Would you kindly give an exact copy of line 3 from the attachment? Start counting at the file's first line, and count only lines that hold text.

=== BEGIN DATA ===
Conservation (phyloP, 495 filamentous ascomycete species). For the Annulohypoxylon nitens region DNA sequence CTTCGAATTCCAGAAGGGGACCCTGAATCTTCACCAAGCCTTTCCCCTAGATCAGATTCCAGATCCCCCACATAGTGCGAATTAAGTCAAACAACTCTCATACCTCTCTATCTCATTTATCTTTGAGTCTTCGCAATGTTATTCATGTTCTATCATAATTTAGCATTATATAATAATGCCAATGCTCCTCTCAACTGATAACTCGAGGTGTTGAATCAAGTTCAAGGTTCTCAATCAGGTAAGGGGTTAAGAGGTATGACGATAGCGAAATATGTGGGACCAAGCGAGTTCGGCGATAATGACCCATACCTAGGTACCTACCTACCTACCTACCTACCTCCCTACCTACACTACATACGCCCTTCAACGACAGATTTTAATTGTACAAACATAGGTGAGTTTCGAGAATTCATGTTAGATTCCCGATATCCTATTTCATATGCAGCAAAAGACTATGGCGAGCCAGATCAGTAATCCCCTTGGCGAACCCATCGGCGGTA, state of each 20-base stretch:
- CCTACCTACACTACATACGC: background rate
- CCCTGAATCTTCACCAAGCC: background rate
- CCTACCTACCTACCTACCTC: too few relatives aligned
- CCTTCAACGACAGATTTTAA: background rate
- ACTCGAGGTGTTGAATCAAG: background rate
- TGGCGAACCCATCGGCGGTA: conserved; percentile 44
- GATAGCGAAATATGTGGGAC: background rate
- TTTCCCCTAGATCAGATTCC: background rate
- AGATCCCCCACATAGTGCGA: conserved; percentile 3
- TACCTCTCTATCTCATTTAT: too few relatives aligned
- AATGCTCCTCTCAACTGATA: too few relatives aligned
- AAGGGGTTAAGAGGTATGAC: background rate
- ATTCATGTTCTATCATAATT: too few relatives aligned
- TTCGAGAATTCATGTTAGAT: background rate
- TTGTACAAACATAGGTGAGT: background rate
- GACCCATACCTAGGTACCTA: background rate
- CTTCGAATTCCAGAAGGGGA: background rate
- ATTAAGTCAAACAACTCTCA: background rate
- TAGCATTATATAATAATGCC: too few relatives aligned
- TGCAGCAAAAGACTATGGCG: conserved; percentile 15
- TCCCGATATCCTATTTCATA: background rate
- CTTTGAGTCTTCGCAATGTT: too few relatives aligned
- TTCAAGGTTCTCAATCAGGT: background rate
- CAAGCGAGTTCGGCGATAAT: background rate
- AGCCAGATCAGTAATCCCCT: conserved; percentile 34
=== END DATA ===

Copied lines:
- CCCTGAATCTTCACCAAGCC: background rate